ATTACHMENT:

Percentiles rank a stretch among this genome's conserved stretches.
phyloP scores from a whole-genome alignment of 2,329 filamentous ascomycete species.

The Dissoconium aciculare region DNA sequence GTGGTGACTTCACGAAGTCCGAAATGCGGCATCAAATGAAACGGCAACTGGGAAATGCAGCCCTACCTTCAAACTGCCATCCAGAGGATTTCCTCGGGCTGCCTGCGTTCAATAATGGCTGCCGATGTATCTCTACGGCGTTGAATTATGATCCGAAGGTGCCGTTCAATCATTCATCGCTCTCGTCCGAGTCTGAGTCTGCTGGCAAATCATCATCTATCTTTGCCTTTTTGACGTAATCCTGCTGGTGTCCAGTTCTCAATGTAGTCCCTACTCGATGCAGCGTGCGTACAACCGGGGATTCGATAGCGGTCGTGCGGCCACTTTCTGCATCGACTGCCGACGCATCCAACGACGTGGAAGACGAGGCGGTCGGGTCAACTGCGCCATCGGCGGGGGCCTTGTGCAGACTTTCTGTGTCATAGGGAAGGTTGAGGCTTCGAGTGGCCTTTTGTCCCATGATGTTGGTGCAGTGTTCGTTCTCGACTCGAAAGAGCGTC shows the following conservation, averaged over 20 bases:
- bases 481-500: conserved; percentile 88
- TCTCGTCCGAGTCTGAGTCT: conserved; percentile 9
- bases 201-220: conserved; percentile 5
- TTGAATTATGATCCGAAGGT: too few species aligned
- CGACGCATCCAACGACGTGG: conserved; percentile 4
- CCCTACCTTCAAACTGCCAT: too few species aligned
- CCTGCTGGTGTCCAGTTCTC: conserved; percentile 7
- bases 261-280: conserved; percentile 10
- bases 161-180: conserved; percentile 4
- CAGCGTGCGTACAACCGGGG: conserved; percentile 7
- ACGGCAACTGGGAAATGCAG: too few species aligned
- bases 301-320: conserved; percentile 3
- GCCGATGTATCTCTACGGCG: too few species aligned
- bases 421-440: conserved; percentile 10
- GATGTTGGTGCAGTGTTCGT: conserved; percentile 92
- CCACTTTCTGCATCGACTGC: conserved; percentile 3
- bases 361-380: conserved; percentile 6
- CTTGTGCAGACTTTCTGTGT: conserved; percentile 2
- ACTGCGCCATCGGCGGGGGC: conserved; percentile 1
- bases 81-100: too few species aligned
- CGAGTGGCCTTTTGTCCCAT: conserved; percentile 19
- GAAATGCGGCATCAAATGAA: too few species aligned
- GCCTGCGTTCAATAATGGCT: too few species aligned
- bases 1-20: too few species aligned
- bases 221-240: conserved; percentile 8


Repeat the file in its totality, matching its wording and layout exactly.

Percentiles rank a stretch among this genome's conserved stretches.
phyloP scores from a whole-genome alignment of 2,329 filamentous ascomycete species.

The Dissoconium aciculare region DNA sequence GTGGTGACTTCACGAAGTCCGAAATGCGGCATCAAATGAAACGGCAACTGGGAAATGCAGCCCTACCTTCAAACTGCCATCCAGAGGATTTCCTCGGGCTGCCTGCGTTCAATAATGGCTGCCGATGTATCTCTACGGCGTTGAATTATGATCCGAAGGTGCCGTTCAATCATTCATCGCTCTCGTCCGAGTCTGAGTCTGCTGGCAAATCATCATCTATCTTTGCCTTTTTGACGTAATCCTGCTGGTGTCCAGTTCTCAATGTAGTCCCTACTCGATGCAGCGTGCGTACAACCGGGGATTCGATAGCGGTCGTGCGGCCACTTTCTGCATCGACTGCCGACGCATCCAACGACGTGGAAGACGAGGCGGTCGGGTCAACTGCGCCATCGGCGGGGGCCTTGTGCAGACTTTCTGTGTCATAGGGAAGGTTGAGGCTTCGAGTGGCCTTTTGTCCCATGATGTTGGTGCAGTGTTCGTTCTCGACTCGAAAGAGCGTC shows the following conservation, averaged over 20 bases:
- bases 481-500: conserved; percentile 88
- TCTCGTCCGAGTCTGAGTCT: conserved; percentile 9
- bases 201-220: conserved; percentile 5
- TTGAATTATGATCCGAAGGT: too few species aligned
- CGACGCATCCAACGACGTGG: conserved; percentile 4
- CCCTACCTTCAAACTGCCAT: too few species aligned
- CCTGCTGGTGTCCAGTTCTC: conserved; percentile 7
- bases 261-280: conserved; percentile 10
- bases 161-180: conserved; percentile 4
- CAGCGTGCGTACAACCGGGG: conserved; percentile 7
- ACGGCAACTGGGAAATGCAG: too few species aligned
- bases 301-320: conserved; percentile 3
- GCCGATGTATCTCTACGGCG: too few species aligned
- bases 421-440: conserved; percentile 10
- GATGTTGGTGCAGTGTTCGT: conserved; percentile 92
- CCACTTTCTGCATCGACTGC: conserved; percentile 3
- bases 361-380: conserved; percentile 6
- CTTGTGCAGACTTTCTGTGT: conserved; percentile 2
- ACTGCGCCATCGGCGGGGGC: conserved; percentile 1
- bases 81-100: too few species aligned
- CGAGTGGCCTTTTGTCCCAT: conserved; percentile 19
- GAAATGCGGCATCAAATGAA: too few species aligned
- GCCTGCGTTCAATAATGGCT: too few species aligned
- bases 1-20: too few species aligned
- bases 221-240: conserved; percentile 8